The apple of Amazon’s eye is Alexa

Always listening.
Always listening.
Image: Reuters/Elijah Nouvelage
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Amazon loves talking about Alexa.

In four of the last five quarters, Jeff Bezos has called out Alexa, Amazon’s voice-activated virtual assistant, in the statement that leads off the company’s earnings report. Amazon’s CEO is typically sparing in his public comments, but on Alexa he has been effusive. For instance:

  • In October 2017, when Amazon released third-quarter 2017 results: “In the last month alone, we’ve launched five new Alexa-enabled devices” and “customers have purchased tens of millions of Alexa-enabled devices.”
  • In February, when Amazon reported fourth-quarter 2017 results: “Our 2017 projections for Alexa were very optimistic, and we far exceeded them.”
  • On July 26, as Amazon announced its performance for its most recently completed quarter: “We want customers to be able to use Alexa wherever they are.”

And those are just prepared statements from Bezos. In yesterday’s earnings release, for example, the word “Alexa” appears 31 times, more than “Prime” (30 times), and as many times as “AWS,” the abbreviation for cloud engine Amazon Web Services, if you exclude all the times that AWS is cited in Amazon’s financial tables (Alexa, not being her own revenue segment in Amazon’s reporting, doesn’t get such a privilege).

Amazon’s eagerness to promote Alexa is telling, even as other parts of its business put forward strong results. For the most recent quarter, for example, Bezos could just as well have highlighted AWS, which brought in $6.1 billion in revenue for the three months ended June 30, up 49% from the same period a year earlier. Or, he could have pointed to the record-setting profit Amazon made, which, at $2.5 billion, was a whopping 1,200% better than the $197 million in profit it reported for the second quarter of 2017.

But he chose Alexa, because Alexa—not Prime, or AWS, or any other part of its business—is Amazon’s current darling. Prime remains a key pillar of Amazon’s business, contributing to $3.4 billion in subscription services revenue in the second quarter, but it’s becoming old news. It’s been more than two years since Bezos laid out the goal of making Prime “such a good value, you’d be irresponsible not to be a member,” and, indeed, more than half of US households are now Amazon Prime subscribers.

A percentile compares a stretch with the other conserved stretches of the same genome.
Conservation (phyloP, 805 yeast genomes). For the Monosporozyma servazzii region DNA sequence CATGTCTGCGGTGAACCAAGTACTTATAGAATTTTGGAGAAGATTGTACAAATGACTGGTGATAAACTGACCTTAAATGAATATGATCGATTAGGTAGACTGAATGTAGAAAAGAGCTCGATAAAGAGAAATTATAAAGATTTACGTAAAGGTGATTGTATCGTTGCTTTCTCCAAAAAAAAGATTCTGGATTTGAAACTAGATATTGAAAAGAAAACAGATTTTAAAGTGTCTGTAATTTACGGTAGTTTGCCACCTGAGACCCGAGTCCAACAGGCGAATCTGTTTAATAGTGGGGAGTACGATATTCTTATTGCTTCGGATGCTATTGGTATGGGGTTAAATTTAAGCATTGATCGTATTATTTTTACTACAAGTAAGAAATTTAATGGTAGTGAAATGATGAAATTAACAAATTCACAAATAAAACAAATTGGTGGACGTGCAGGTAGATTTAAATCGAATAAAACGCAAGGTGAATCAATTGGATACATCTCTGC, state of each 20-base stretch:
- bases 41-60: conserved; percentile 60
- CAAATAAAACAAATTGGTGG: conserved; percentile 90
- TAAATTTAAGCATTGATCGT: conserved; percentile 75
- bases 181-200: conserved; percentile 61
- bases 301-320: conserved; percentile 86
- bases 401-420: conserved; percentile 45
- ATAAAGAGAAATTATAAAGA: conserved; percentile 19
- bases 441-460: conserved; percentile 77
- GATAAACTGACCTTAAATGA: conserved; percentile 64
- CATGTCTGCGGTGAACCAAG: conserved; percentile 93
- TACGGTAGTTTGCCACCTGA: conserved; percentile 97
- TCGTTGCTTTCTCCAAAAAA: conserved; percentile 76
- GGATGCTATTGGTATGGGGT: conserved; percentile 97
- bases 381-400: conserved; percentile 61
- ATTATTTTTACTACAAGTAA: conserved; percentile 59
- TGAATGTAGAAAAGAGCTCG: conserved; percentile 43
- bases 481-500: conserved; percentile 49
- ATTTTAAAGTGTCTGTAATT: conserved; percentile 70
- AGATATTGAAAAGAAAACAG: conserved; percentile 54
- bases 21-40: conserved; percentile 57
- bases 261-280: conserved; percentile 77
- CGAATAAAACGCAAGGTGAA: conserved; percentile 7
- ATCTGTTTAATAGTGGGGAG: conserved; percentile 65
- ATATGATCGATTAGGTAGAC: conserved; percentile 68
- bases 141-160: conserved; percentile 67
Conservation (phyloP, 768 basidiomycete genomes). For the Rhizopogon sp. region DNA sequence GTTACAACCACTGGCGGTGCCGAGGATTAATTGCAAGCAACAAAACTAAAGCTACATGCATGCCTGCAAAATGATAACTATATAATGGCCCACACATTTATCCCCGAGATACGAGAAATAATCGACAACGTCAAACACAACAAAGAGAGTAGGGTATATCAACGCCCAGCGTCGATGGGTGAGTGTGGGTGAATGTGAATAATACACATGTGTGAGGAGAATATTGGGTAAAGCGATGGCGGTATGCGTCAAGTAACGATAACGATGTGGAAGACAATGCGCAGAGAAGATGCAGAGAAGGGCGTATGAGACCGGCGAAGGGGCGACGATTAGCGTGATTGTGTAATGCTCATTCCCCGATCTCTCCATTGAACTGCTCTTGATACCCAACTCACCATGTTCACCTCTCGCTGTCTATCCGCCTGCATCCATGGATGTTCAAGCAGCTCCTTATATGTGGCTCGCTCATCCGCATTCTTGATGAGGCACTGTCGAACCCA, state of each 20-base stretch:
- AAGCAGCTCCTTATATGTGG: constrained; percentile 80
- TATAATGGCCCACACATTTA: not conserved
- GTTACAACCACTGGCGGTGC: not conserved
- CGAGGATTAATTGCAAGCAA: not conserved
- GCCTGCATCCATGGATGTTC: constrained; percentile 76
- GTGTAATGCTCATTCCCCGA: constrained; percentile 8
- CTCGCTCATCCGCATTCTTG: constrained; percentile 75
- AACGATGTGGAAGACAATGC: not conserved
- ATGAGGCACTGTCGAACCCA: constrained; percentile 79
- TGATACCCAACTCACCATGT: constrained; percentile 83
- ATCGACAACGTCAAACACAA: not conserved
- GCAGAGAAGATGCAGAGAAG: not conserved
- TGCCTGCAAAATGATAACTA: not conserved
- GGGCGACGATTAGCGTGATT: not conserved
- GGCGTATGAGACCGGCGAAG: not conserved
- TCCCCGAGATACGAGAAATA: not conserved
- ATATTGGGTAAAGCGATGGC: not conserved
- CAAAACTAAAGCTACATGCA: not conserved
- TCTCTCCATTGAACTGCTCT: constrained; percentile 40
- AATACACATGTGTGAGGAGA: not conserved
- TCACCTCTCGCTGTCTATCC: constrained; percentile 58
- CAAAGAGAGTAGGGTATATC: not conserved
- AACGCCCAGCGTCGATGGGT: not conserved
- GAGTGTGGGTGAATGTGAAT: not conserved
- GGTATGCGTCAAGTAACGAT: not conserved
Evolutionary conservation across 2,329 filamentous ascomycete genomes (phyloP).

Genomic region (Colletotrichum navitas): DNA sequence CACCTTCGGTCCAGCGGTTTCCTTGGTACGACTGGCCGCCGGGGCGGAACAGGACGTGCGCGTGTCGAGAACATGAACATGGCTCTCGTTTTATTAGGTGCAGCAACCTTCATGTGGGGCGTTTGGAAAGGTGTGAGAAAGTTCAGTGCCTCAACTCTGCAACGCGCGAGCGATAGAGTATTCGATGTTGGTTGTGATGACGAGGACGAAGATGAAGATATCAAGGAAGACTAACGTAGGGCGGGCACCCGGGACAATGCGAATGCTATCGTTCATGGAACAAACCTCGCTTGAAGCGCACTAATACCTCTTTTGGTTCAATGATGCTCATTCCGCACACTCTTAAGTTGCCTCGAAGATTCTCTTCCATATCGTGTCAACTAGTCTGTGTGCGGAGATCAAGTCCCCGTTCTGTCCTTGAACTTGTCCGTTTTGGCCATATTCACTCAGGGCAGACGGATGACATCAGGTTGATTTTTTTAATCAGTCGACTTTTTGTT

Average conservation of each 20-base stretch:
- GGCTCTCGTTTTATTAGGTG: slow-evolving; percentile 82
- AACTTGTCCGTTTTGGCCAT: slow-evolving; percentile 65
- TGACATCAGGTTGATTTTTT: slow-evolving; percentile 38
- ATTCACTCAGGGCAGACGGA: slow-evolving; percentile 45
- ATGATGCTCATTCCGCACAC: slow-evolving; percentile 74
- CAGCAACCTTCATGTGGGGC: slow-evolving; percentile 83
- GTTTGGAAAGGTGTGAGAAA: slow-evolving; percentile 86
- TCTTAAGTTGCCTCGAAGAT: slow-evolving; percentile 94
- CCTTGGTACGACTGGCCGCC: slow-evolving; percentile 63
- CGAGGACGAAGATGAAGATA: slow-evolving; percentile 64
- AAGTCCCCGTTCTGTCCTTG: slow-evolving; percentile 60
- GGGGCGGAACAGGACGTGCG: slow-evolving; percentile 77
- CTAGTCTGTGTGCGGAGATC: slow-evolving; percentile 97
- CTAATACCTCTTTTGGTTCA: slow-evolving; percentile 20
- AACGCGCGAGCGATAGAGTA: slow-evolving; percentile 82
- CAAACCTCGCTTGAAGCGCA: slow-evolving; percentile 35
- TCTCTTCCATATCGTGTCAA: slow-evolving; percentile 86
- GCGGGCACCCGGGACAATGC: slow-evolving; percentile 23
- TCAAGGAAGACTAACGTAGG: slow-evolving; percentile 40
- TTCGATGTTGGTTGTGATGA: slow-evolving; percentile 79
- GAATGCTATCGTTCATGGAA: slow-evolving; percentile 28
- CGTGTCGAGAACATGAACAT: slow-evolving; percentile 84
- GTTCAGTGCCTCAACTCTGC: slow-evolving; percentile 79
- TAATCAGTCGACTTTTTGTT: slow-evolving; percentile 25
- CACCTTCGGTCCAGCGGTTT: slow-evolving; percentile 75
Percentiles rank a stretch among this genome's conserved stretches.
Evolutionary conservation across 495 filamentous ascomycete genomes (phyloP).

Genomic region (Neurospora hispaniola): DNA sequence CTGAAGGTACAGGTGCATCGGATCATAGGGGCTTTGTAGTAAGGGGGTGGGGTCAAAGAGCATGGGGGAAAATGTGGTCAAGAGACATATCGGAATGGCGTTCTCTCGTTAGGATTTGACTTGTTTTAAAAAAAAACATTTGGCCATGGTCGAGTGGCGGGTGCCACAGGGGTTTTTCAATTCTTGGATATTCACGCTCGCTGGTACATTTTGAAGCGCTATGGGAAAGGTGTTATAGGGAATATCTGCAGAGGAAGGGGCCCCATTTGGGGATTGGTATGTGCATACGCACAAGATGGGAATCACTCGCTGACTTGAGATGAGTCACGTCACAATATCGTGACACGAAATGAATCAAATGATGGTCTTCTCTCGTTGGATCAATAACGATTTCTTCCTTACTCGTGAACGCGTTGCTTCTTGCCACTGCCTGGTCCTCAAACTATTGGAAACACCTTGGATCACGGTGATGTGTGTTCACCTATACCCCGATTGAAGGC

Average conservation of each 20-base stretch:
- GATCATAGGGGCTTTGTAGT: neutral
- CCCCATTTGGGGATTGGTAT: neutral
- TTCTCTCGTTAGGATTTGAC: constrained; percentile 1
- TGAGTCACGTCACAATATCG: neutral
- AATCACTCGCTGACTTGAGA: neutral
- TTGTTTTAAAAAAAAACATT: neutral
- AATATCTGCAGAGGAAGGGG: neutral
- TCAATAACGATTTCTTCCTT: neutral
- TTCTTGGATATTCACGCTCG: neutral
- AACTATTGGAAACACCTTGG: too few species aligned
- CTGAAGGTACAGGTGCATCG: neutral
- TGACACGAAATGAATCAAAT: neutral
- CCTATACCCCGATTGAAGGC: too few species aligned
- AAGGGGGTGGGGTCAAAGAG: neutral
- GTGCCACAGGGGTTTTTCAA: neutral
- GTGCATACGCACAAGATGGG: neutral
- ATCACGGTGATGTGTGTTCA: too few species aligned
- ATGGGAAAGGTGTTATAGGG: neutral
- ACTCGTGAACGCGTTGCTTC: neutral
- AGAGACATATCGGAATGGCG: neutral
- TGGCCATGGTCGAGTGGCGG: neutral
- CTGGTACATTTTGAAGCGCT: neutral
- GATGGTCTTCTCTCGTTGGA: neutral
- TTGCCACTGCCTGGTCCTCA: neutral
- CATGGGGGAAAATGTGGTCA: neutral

AWS remains a faithful contributor to Amazon’s bottom line, having carried the company’s performance in many quarters as it pumped resources into Prime and other offerings. Revenue from cloud services has grown steadily for the last four years, even reaccelerating over the last three quarters.

But it’s Alexa and Amazon’s associated line of Echo products that are new, exciting, and quite possibly the lynchpin of the company’s future. Unveiled in late 2014, the Echo was initially a sleeper hit. Now, technology giants from Google to Microsoft to Apple are racing to own the next generation of personal computing, which they all seem to think will involve devices that speak to each other and humans using artificial intelligence. Alexa is in the lead and Amazon intends to keep it that way.

Already, Alexa can tell you the traffic and weather, order an Uber, suggest dinner recipes, add to your grocery list, and place orders on Amazon, among many other “skills.” Some of these things are gimmicky, to be sure, but they help clarify the future Amazon envisions—one in which your first stop for a task or question, before even your smartphone, is Alexa.

It’s becoming clear that Alexa, like Prime, makes its users into better Amazon customers. A recent report from analysts at investment management firm Cowen found that 35% of Echo owners made a purchase directly through their device in the second quarter, up from 33% in the second quarter of 2017. The majority of Echo owners also say they interact with the device multiple times a day, giving Amazon as many chances to engage with them.

Perhaps most exciting for Amazon is that Alexa still has plenty of room to grow. The same report from Cowen estimated that 23% of US households had an Amazon Echo device as of June 2018, based on a survey of about 2,500 US consumers. That number is likely even higher now, as Amazon offered steep discounts on many Alexa-enabled devices during its Prime Day sales bonanza earlier this month.

That leaves lots of runway in the US alone for Amazon to get the Echo and other Alexa devices into the hands of existing Prime members and other consumers. Internationally, Amazon launched the Echo and Alexa in France in the last quarter, and announced they would come to Italy, Mexico, and Spain later this year. The company said the number of Alexa-enabled devices has tripled in the last year, to more than 13,000 “smart home” devices from over 2,500 brands. Amazon is happy to sell you an Echo, but what’s most important is that you’re bringing Alexa into your home, office or car.

“Right now our emphasis is around expanding the reach of Alexa and the usefulness,” Amazon chief financial officer Brian Olsavsky said on the company’s earnings call on July 26.

Amazon wants Alexa devices to be so useful, you’d be irresponsible not to be an owner.